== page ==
Priests from Ganges shrine to watch work start on Hindu temple complex

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The Independent Online

More than 1,000 people, including priests flown in from a sacred Indian site on the Ganges, will gather today to mark the start of work on one of Britain's biggest Hindu temples.

More than 1,000 people, including priests flown in from a sacred Indian site on the Ganges, will gather today to mark the start of work on one of Britain's biggest Hindu temples.

Construction of the £3m temple, at the site of northern England's oldest Hindu shrine in Bradford, will be preceded by prayers from the priests of the Ganges shrine of Haridwar ("through the Lord's door").

But the extraordinary financial support of the Hindu community will add a distinctly more secular dimension to help the building on its way. Hindu leaders have been astonished by the response to their requests for funds for the building, which have reaped them £1.5m in only four weeks and demonstrated the considerable wealth of some in the Hindu community.

They are attributing the generosity in part to a reawakening of interest in the faith among first, second and third-generation Bradfordians.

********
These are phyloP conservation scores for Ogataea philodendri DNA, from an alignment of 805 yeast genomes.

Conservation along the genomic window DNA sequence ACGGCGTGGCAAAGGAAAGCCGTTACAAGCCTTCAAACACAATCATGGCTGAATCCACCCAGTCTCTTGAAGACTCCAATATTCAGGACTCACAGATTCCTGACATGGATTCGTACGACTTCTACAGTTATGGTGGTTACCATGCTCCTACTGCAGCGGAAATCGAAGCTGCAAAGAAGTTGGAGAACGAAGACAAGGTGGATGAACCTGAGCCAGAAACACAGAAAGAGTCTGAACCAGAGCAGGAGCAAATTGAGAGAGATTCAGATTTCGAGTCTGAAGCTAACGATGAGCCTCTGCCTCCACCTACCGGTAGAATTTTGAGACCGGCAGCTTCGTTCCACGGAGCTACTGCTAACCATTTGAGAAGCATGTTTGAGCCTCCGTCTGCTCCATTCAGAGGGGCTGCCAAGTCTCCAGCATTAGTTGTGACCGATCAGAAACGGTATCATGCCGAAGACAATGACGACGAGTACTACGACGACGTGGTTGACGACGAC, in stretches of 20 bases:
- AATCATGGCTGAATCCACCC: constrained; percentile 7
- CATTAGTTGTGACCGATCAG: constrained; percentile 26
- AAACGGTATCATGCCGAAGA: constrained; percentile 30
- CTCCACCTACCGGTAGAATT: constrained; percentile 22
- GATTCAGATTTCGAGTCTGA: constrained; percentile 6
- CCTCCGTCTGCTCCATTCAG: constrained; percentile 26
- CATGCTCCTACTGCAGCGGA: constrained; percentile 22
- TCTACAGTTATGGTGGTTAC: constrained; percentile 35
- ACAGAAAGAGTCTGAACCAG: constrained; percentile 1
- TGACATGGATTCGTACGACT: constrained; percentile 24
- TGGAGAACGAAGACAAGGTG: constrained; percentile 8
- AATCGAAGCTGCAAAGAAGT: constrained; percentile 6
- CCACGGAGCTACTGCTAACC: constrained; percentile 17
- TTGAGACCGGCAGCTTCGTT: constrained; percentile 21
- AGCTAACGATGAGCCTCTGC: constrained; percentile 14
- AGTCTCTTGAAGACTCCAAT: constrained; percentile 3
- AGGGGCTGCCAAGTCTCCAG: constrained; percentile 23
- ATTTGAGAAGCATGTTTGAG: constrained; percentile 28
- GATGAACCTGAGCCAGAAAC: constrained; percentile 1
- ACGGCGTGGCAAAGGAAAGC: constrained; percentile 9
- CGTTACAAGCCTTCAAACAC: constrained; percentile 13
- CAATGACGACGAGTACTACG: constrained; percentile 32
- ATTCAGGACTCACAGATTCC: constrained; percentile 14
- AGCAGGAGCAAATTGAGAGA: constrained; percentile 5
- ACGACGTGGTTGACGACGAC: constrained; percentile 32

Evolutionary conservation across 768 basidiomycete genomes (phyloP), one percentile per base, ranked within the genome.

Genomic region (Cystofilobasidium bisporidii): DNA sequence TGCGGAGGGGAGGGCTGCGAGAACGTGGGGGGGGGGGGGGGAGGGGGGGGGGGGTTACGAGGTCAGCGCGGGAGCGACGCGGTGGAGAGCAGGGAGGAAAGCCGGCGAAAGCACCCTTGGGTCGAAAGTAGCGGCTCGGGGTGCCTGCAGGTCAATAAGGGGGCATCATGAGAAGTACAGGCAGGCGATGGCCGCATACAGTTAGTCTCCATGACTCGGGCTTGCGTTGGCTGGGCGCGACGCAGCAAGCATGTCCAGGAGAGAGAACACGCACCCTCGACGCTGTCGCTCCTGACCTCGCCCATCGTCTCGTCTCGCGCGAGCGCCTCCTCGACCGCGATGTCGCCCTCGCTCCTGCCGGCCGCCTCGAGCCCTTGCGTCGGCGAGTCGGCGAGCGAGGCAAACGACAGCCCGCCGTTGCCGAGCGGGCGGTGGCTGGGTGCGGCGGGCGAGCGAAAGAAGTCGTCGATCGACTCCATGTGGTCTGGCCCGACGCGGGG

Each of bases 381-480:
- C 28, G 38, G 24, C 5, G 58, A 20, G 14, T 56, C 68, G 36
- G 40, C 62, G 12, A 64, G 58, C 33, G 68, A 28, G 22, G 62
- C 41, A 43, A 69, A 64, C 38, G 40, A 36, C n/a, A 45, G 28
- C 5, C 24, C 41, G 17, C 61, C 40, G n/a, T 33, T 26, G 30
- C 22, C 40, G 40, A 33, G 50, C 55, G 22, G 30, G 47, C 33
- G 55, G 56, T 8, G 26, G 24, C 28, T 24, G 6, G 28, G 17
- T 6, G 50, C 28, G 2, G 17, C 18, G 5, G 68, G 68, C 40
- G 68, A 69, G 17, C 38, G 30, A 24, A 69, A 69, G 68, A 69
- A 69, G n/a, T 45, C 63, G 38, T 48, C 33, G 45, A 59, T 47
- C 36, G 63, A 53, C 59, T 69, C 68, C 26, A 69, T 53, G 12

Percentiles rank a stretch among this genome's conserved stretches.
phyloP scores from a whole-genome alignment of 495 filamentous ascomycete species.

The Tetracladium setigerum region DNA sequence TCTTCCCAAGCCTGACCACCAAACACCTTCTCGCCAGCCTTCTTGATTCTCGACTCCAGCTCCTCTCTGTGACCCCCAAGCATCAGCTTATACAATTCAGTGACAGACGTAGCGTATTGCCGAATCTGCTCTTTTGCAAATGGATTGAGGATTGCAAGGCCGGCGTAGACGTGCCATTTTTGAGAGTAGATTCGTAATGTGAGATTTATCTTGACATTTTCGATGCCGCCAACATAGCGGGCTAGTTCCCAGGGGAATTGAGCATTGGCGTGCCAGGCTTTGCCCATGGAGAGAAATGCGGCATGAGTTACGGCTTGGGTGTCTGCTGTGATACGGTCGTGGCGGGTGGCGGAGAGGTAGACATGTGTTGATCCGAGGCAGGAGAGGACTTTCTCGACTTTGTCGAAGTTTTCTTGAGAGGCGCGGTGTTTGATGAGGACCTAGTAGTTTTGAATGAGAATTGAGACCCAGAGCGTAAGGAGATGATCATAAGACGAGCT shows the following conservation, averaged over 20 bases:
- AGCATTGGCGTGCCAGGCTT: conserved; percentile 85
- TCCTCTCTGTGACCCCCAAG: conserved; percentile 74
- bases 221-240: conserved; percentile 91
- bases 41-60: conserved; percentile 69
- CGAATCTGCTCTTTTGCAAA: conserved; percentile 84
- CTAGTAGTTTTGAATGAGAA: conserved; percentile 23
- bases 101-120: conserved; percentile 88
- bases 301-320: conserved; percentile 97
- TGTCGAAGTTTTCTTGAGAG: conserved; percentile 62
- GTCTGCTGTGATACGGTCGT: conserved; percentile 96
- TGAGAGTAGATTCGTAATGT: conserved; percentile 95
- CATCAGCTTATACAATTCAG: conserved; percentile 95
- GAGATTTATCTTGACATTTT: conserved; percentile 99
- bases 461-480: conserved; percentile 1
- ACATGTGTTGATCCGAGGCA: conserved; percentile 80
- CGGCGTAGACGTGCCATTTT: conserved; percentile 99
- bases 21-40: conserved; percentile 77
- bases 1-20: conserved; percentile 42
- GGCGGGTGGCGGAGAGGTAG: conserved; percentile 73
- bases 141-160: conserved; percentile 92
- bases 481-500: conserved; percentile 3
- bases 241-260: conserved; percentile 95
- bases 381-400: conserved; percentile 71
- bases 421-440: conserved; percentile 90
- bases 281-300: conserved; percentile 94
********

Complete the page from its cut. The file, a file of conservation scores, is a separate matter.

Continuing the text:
"People born into the faith are wanting to immerse themselves in it again. It seems to be a sense of going back to their roots, and there are not the temples to sustain that elsewhere in the West Yorkshire region," said Dayal Sharma, president of the Hindu Cultural Society of Bradford.

"We expected people to donate as much as £250 each and no more than £1,000, but people across the country have got involved," he said.

With two £100,000 donations, from businessmen in Nottingham and Bradford, work will begin without a penny of grant aid. Bids are being made for European regeneration funds because the temple will stand in a rundown district.

The temple, complete with exhibition centre, conference and sporting facilities, will retain the original shrine's worship hall, built in 1966, but see the rest of the building give way to a number of new edifices. Statues of deities will be brought from the Indian subcontinent and traditional craftsmen will be attempting to create a structure based on principles of Hindu architecture. More than 300,000 devotees a year are expected to visit the temple, due to be completed in 2004.

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